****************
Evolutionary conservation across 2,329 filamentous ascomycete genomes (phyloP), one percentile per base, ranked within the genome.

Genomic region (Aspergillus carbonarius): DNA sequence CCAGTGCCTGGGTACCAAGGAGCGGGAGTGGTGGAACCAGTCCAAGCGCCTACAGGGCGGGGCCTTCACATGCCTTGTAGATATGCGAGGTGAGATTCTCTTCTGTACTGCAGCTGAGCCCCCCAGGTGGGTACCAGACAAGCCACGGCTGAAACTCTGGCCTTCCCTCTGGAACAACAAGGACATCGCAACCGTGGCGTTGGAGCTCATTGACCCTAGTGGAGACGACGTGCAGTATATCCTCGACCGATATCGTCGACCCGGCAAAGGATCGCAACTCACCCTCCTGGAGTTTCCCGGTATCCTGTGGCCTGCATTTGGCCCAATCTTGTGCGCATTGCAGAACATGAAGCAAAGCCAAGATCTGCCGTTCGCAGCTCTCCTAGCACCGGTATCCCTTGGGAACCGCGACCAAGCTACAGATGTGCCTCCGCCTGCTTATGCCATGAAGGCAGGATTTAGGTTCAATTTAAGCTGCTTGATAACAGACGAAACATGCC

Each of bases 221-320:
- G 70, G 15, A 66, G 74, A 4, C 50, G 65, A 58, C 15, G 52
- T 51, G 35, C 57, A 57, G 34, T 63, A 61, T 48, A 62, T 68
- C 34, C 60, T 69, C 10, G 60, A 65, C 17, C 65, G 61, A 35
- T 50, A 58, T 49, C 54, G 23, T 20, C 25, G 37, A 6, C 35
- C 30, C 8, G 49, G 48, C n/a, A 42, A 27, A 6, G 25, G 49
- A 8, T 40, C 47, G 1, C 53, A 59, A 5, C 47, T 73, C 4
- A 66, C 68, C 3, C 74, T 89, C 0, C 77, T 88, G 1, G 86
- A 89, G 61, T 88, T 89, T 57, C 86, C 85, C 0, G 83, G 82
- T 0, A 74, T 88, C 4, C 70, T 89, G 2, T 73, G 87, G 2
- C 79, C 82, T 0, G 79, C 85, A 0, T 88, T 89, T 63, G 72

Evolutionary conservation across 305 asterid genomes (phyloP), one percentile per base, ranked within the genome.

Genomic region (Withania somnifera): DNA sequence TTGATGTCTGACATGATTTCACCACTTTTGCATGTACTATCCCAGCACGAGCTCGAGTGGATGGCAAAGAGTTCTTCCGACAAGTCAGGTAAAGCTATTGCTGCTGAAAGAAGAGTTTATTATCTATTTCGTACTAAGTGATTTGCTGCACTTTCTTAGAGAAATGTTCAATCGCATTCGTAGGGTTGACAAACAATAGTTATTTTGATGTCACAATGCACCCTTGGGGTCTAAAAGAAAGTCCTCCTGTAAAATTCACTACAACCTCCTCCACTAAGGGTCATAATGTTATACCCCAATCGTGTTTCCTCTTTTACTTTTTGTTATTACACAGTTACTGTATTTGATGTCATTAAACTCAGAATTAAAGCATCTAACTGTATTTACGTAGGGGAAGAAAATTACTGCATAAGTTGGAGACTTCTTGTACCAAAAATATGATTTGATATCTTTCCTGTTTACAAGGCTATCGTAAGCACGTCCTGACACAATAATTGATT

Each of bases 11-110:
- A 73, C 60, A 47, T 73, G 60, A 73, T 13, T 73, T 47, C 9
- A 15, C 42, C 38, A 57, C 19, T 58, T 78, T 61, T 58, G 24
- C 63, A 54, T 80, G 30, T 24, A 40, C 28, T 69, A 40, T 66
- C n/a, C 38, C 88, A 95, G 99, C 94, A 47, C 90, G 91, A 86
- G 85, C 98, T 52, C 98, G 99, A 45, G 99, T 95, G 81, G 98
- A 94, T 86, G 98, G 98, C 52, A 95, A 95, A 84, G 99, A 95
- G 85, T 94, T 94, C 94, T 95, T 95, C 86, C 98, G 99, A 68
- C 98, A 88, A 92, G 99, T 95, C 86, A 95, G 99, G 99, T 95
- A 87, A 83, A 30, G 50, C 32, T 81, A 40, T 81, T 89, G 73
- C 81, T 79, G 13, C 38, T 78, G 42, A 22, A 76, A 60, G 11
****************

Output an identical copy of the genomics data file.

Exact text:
Evolutionary conservation across 2,329 filamentous ascomycete genomes (phyloP), one percentile per base, ranked within the genome.

Genomic region (Aspergillus carbonarius): DNA sequence CCAGTGCCTGGGTACCAAGGAGCGGGAGTGGTGGAACCAGTCCAAGCGCCTACAGGGCGGGGCCTTCACATGCCTTGTAGATATGCGAGGTGAGATTCTCTTCTGTACTGCAGCTGAGCCCCCCAGGTGGGTACCAGACAAGCCACGGCTGAAACTCTGGCCTTCCCTCTGGAACAACAAGGACATCGCAACCGTGGCGTTGGAGCTCATTGACCCTAGTGGAGACGACGTGCAGTATATCCTCGACCGATATCGTCGACCCGGCAAAGGATCGCAACTCACCCTCCTGGAGTTTCCCGGTATCCTGTGGCCTGCATTTGGCCCAATCTTGTGCGCATTGCAGAACATGAAGCAAAGCCAAGATCTGCCGTTCGCAGCTCTCCTAGCACCGGTATCCCTTGGGAACCGCGACCAAGCTACAGATGTGCCTCCGCCTGCTTATGCCATGAAGGCAGGATTTAGGTTCAATTTAAGCTGCTTGATAACAGACGAAACATGCC

Each of bases 221-320:
- G 70, G 15, A 66, G 74, A 4, C 50, G 65, A 58, C 15, G 52
- T 51, G 35, C 57, A 57, G 34, T 63, A 61, T 48, A 62, T 68
- C 34, C 60, T 69, C 10, G 60, A 65, C 17, C 65, G 61, A 35
- T 50, A 58, T 49, C 54, G 23, T 20, C 25, G 37, A 6, C 35
- C 30, C 8, G 49, G 48, C n/a, A 42, A 27, A 6, G 25, G 49
- A 8, T 40, C 47, G 1, C 53, A 59, A 5, C 47, T 73, C 4
- A 66, C 68, C 3, C 74, T 89, C 0, C 77, T 88, G 1, G 86
- A 89, G 61, T 88, T 89, T 57, C 86, C 85, C 0, G 83, G 82
- T 0, A 74, T 88, C 4, C 70, T 89, G 2, T 73, G 87, G 2
- C 79, C 82, T 0, G 79, C 85, A 0, T 88, T 89, T 63, G 72

Evolutionary conservation across 305 asterid genomes (phyloP), one percentile per base, ranked within the genome.

Genomic region (Withania somnifera): DNA sequence TTGATGTCTGACATGATTTCACCACTTTTGCATGTACTATCCCAGCACGAGCTCGAGTGGATGGCAAAGAGTTCTTCCGACAAGTCAGGTAAAGCTATTGCTGCTGAAAGAAGAGTTTATTATCTATTTCGTACTAAGTGATTTGCTGCACTTTCTTAGAGAAATGTTCAATCGCATTCGTAGGGTTGACAAACAATAGTTATTTTGATGTCACAATGCACCCTTGGGGTCTAAAAGAAAGTCCTCCTGTAAAATTCACTACAACCTCCTCCACTAAGGGTCATAATGTTATACCCCAATCGTGTTTCCTCTTTTACTTTTTGTTATTACACAGTTACTGTATTTGATGTCATTAAACTCAGAATTAAAGCATCTAACTGTATTTACGTAGGGGAAGAAAATTACTGCATAAGTTGGAGACTTCTTGTACCAAAAATATGATTTGATATCTTTCCTGTTTACAAGGCTATCGTAAGCACGTCCTGACACAATAATTGATT

Each of bases 11-110:
- A 73, C 60, A 47, T 73, G 60, A 73, T 13, T 73, T 47, C 9
- A 15, C 42, C 38, A 57, C 19, T 58, T 78, T 61, T 58, G 24
- C 63, A 54, T 80, G 30, T 24, A 40, C 28, T 69, A 40, T 66
- C n/a, C 38, C 88, A 95, G 99, C 94, A 47, C 90, G 91, A 86
- G 85, C 98, T 52, C 98, G 99, A 45, G 99, T 95, G 81, G 98
- A 94, T 86, G 98, G 98, C 52, A 95, A 95, A 84, G 99, A 95
- G 85, T 94, T 94, C 94, T 95, T 95, C 86, C 98, G 99, A 68
- C 98, A 88, A 92, G 99, T 95, C 86, A 95, G 99, G 99, T 95
- A 87, A 83, A 30, G 50, C 32, T 81, A 40, T 81, T 89, G 73
- C 81, T 79, G 13, C 38, T 78, G 42, A 22, A 76, A 60, G 11